On summer nights, two famous stars shine down from high in the northern sky. Eltanin and Rastaban represent the fiery Eyes of the constellation Draco the Dragon.
At the end of the Scorpius the Scorpion’s graceful pattern of stars, you’ll find the Stinger stars. Shaula and Lesath are noticeably bright and close together.
The ruby Heart of Scorpius is the 16th brightest star in our sky and one of the most gigantic stars known.
Alphecca. Gemma. Alpha Coronae Borealis or simply Alpha Cor Bor. They’re all names for one star – the brightest star in the constellation Northern Crown.
Although some scientists claim stars can’t look green, many stargazers will swear that Zubeneschamali proves otherwise.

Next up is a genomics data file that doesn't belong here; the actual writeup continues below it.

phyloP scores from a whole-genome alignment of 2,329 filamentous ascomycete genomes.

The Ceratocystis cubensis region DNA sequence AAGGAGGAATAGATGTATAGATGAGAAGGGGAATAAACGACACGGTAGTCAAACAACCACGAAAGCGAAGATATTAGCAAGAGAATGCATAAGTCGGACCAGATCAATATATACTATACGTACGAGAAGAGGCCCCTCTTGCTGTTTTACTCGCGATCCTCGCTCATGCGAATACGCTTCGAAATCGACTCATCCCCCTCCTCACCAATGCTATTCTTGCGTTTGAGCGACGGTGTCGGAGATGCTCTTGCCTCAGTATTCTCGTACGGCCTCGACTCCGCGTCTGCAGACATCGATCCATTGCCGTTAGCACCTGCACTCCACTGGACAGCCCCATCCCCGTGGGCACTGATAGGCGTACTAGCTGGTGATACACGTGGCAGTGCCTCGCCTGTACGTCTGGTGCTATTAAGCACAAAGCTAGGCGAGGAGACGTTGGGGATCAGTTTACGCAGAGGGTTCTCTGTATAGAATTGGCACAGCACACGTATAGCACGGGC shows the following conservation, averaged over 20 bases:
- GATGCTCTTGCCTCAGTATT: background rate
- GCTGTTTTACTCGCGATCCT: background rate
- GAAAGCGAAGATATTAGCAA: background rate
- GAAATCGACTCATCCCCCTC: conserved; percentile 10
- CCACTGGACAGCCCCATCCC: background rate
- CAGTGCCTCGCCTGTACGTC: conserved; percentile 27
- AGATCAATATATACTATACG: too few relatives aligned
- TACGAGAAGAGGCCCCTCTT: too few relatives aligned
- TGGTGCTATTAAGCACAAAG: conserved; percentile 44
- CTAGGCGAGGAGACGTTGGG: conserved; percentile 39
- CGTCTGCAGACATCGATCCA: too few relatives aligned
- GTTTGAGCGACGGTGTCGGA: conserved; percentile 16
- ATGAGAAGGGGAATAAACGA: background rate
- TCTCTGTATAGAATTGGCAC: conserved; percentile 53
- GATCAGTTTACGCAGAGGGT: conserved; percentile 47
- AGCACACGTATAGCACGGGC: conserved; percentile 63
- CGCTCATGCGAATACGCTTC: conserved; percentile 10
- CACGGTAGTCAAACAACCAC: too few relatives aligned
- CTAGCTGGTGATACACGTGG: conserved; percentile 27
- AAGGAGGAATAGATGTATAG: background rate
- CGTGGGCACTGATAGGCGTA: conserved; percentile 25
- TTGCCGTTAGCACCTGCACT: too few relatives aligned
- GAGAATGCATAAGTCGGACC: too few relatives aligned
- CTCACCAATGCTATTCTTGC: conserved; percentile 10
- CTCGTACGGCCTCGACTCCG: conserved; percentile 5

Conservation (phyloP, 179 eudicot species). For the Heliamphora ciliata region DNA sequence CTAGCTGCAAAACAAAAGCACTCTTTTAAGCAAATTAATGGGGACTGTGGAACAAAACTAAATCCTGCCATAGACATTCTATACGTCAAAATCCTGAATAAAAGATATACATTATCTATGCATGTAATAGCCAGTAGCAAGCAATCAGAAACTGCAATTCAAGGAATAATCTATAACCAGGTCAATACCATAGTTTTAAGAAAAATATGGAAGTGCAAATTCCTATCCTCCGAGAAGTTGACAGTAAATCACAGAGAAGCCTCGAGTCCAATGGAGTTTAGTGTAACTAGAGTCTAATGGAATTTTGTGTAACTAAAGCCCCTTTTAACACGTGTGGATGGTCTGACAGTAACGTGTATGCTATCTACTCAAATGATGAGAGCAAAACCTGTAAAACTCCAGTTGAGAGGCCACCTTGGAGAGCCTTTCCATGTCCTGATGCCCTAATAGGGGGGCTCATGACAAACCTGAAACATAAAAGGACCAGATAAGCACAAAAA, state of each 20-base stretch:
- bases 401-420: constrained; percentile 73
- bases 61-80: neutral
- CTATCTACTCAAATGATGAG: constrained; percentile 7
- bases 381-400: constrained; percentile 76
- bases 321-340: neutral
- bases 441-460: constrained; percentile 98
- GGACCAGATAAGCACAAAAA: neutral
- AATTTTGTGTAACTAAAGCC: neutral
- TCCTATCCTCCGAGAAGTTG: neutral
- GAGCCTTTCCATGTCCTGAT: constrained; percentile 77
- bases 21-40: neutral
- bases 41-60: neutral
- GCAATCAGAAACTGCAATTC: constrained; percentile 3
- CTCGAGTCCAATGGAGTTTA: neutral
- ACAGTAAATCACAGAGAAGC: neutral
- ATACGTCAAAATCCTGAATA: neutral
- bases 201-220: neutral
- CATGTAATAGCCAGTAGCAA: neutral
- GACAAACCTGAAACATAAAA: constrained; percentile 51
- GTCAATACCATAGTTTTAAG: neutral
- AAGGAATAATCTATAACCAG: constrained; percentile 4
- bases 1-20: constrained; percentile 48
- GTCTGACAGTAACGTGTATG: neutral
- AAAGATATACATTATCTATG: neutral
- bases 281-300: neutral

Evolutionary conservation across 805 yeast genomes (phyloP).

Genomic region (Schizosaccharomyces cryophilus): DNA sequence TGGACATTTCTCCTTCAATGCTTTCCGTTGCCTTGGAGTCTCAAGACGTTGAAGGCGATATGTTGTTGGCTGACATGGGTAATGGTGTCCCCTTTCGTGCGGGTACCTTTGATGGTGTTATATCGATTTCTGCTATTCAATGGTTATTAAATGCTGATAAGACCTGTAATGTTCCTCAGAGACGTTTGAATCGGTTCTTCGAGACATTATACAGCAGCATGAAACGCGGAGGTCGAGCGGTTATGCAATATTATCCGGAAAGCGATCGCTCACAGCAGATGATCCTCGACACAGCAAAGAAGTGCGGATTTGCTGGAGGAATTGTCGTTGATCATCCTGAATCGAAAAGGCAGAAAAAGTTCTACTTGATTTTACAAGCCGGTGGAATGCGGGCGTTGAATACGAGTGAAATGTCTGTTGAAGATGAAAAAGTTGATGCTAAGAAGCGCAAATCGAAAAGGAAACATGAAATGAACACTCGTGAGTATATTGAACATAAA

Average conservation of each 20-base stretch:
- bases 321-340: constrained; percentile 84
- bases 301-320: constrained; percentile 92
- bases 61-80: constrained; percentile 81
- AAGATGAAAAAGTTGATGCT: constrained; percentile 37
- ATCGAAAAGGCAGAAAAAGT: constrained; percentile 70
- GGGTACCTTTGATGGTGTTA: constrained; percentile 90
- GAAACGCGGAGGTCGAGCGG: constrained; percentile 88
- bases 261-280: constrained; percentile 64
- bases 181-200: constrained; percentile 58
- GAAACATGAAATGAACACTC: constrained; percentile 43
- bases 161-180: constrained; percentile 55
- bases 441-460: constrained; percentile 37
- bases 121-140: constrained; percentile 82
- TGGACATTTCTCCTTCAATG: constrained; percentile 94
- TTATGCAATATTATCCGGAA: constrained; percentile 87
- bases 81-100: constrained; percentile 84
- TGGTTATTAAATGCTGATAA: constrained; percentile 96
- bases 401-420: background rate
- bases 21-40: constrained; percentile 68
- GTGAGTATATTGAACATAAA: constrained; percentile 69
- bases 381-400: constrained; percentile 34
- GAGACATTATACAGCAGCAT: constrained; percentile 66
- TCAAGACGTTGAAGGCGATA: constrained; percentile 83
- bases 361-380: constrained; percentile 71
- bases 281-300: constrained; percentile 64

Two noticeable stars in the Little Dipper are said to guard the north celestial pole because they circle so close to Polaris.
Zubenelgenubi is an Arabic name that means this star was once seen as the Southern Claw of Scorpius the Scorpion.
The entire northern sky wheels around Polaris. Some assume it’s the brightest star in the sky. In fact, Polaris ranks only 50th in brightness.
The third star in the system, a red dwarf called Proxima Centauri, is thought to be about 4.22 light-years distant and is actually our sun’s closest neighbor.